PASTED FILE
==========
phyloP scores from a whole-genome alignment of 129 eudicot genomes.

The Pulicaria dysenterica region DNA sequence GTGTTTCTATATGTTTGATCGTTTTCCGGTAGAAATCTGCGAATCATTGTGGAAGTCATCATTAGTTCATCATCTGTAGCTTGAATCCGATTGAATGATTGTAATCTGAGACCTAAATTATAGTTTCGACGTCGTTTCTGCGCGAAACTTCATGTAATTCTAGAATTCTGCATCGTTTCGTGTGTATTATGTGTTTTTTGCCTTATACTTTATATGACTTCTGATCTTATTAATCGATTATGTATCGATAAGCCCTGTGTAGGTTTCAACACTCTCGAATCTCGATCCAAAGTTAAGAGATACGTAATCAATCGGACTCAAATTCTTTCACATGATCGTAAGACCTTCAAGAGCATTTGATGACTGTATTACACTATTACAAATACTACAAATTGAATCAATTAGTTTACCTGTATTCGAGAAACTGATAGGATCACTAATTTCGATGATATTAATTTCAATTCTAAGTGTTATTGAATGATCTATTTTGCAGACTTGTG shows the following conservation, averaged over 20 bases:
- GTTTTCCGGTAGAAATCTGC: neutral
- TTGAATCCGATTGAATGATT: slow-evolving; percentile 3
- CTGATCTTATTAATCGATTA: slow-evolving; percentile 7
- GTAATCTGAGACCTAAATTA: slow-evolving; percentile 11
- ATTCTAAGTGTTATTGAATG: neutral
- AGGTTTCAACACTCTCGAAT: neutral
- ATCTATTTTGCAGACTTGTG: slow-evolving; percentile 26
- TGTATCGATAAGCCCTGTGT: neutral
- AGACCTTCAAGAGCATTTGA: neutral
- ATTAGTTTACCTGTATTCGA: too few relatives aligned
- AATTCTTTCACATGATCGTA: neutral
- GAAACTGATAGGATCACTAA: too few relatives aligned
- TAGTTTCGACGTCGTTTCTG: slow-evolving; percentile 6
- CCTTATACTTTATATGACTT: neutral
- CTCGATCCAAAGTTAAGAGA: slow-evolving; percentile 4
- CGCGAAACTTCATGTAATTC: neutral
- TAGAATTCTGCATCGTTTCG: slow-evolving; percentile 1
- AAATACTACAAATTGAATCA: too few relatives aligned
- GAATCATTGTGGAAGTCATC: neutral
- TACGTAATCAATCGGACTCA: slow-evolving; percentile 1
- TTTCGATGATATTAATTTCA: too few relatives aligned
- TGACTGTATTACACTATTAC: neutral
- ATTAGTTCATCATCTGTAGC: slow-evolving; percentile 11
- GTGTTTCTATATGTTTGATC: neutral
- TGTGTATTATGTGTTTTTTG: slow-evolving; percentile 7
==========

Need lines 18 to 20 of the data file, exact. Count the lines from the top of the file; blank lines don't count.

- CGCGAAACTTCATGTAATTC: neutral
- TAGAATTCTGCATCGTTTCG: slow-evolving; percentile 1
- AAATACTACAAATTGAATCA: too few relatives aligned